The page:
4 And when a contract is plain in its terms, it is not to be controlled by evidence of usage. Barnard v. Kellogg, 10 Wall. 383 (1870); Stagg v. Connecticut Ins. Co., ib. 589. See also Dodd v. Farlow, 11 Allen, 426.
1 Hutton v. Warren, 1 M. & W. 475.
2 Cochran v. Retberg, 3 Esp. 121. 3 Hinton v. Locke, 5 Hill, 437.
4 Steger v. Dwyer, 31 Iowa, 20 (1870).
5 The Queen v. Stoke-upon-Trent, 5 Q. B. 303.
6 Syers v. Jonas, 2 Exch. 111.
7 Robertson v. Jackson, 2 C. B. 413.
§ 795. Usage, therefore, is admissible for the purpose of determining the real intentions and understanding of the parties, where they are not determined by the actual terms of the contract. But inasmuch as the actual terms employed in a written contract afford the most certain and determinate evidence of the intentions of the parties, usage is not admissible to contradict or supersede the positive and definite provisions secured thereby, but only to explain whatever is indeterminate in their expression.2 And much caution is observed by the courts in allowing evidence of usages which do not agree with the apparent provisions of the contract.3 When, therefore, it was attempted to establish a custom that the owners of packet vessels between New York and Boston should be liable only for damage occasioned by their own neglect, it was held that this was not admissible to vary the terms of a bill of lading by which goods were to be delivered in good order and condition, "the dangers of the seas only excepted."4 Besides, the pre-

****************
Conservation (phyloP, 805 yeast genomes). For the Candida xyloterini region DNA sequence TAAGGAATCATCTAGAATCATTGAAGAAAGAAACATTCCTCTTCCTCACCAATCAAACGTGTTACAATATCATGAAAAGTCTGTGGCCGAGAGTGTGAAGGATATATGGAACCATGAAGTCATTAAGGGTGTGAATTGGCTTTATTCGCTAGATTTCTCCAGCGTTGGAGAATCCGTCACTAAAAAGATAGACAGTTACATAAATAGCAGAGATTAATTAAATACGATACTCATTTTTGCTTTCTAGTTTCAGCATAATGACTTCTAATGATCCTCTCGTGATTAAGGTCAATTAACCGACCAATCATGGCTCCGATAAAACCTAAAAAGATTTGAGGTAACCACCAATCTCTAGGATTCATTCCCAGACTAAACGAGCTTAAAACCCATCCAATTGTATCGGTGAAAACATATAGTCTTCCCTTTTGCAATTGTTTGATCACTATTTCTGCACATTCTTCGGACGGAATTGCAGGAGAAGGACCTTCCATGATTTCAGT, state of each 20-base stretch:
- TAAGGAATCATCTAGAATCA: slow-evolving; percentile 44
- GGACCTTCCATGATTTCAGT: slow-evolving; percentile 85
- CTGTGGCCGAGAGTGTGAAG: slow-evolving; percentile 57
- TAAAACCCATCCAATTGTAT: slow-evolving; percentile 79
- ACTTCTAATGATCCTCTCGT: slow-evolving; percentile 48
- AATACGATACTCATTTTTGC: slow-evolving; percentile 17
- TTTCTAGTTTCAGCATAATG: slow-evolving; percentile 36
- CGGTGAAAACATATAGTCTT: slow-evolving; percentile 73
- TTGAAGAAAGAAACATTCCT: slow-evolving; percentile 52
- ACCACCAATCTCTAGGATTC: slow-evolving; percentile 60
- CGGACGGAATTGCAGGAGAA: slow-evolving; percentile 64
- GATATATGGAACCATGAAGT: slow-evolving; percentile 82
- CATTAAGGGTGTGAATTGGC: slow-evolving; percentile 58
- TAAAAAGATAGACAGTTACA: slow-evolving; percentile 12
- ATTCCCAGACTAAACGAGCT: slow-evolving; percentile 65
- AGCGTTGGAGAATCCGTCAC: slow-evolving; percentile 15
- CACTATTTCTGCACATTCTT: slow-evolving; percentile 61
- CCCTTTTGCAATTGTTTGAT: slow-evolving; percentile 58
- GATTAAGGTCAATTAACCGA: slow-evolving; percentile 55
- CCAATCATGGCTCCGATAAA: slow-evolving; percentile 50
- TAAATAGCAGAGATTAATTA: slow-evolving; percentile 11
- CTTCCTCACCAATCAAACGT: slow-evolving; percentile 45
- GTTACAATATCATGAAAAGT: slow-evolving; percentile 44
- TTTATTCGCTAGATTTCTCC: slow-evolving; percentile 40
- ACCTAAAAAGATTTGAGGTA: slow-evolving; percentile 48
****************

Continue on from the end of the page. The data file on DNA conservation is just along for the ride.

1 Mills v. Bank of U. S., 11 Wheat. 431, and also Renner v. Bank of Columbia, 9 Wheat. 581; Bank of Washington v. Triplett, 1 Peters, 25; Chicopee Bank v. Eager, 9 Met. 583.
2 Hone v. Mutual Safety Ins. Co., 1 Sandf. 137.
3 Schooner Reeside, 2 Sumner, 567.
4 Schooner Reeside, 2 Sumner, 567. In this case Mr. Justice Story, in delivering judgment, said: "I own myself no friend to the almost indiscriminate habit, of late years, of setting up particular usages or customs in almost all kinds of business and trade, to control, vary, or annul the general Labilities of parties under the common law, as well as under the commercial law. It has long appeared to me, that there is no small danger in admitting such loose and inconclusive usages and customs, often unknown to particular parties, and always liable to great misunderstandings and misinterpretations and abuses, to outweigh the well-known and well-settled principles of law. And I rejoice to find, that, of late years, the courts of law, both in England and in America, have been disposed to narrow the limits of the operation of such usages and customs, and to discountenance any further extension of them. The true and appropriate office of a usage or custom is, to interpret the otherwise indeterminate intentions of parties, and to ascertain the nature and extent of their contracts, arising not from express stipulations, but from mere implications and presumptions, and acts of a doubtful or equivocal character. It may also be admitted to ascertain the true meaning of a particular word, or of particular words in a given instrument, when the word or sumption is, that when the terms of a contract are reduced to writing, and are inconsistent with the usage, the parties agree to waive the usage.1